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The world's fisheries are in crisis. Their catches are declining, and the stocks of key species, such as cod and bluefin tuna, are but a small fraction of their previous abundance, while others have been overfished almost to extinction. The oceans are depleted and the commercial fishing industry increasingly depends on subsidies to remain afloat.
In these essays, award-winning biologist Dr. Daniel Pauly offers a thought-provoking look at the state of today's global fisheries--and a radical way to turn it around. Starting with the rapid expansion that followed World War II, he traces the arc of the fishing industry's ensuing demise, offering insights into how and why it has failed.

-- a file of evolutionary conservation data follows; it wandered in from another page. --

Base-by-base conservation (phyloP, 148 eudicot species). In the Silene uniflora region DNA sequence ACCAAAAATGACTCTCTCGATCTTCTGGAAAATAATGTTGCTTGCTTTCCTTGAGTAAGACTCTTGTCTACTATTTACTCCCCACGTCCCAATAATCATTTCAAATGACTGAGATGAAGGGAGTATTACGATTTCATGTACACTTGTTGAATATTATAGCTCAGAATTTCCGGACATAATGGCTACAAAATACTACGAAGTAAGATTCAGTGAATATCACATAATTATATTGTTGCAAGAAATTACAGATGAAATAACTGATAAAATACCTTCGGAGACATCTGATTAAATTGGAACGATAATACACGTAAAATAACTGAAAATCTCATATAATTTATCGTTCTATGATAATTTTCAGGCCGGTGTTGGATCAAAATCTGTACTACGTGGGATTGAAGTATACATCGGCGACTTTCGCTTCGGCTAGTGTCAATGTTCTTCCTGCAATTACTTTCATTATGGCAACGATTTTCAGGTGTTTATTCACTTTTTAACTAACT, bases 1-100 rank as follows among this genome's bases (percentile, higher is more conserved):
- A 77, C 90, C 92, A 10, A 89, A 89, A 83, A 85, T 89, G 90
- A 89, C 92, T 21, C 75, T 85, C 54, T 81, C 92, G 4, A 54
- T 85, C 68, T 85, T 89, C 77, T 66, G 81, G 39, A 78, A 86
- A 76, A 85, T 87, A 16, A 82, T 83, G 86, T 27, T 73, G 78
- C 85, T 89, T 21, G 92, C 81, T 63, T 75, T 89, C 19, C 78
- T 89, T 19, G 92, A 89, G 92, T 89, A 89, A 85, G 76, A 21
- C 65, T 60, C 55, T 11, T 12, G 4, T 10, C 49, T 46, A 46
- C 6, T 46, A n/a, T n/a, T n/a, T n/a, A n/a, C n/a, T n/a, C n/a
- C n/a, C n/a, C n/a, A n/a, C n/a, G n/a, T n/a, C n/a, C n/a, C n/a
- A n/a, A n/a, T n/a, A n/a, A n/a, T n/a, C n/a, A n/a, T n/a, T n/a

With clear, convincing prose, Dr. Pauly draws on decades of research to provide an up-to-date assessment of ocean health and an analysis of the issues that have contributed to the current crisis, including globalization, massive underreporting of catch, and the phenomenon of "shifting baselines," in which, over time, important knowledge is lost about the state of the natural world.
Finally, Vanishing Fish provides practical recommendations for a way forward--a vision of a vibrant future where small-scale fisheries can supply the majority of the world's fish.
Published in Partnership with the David Suzuki Institute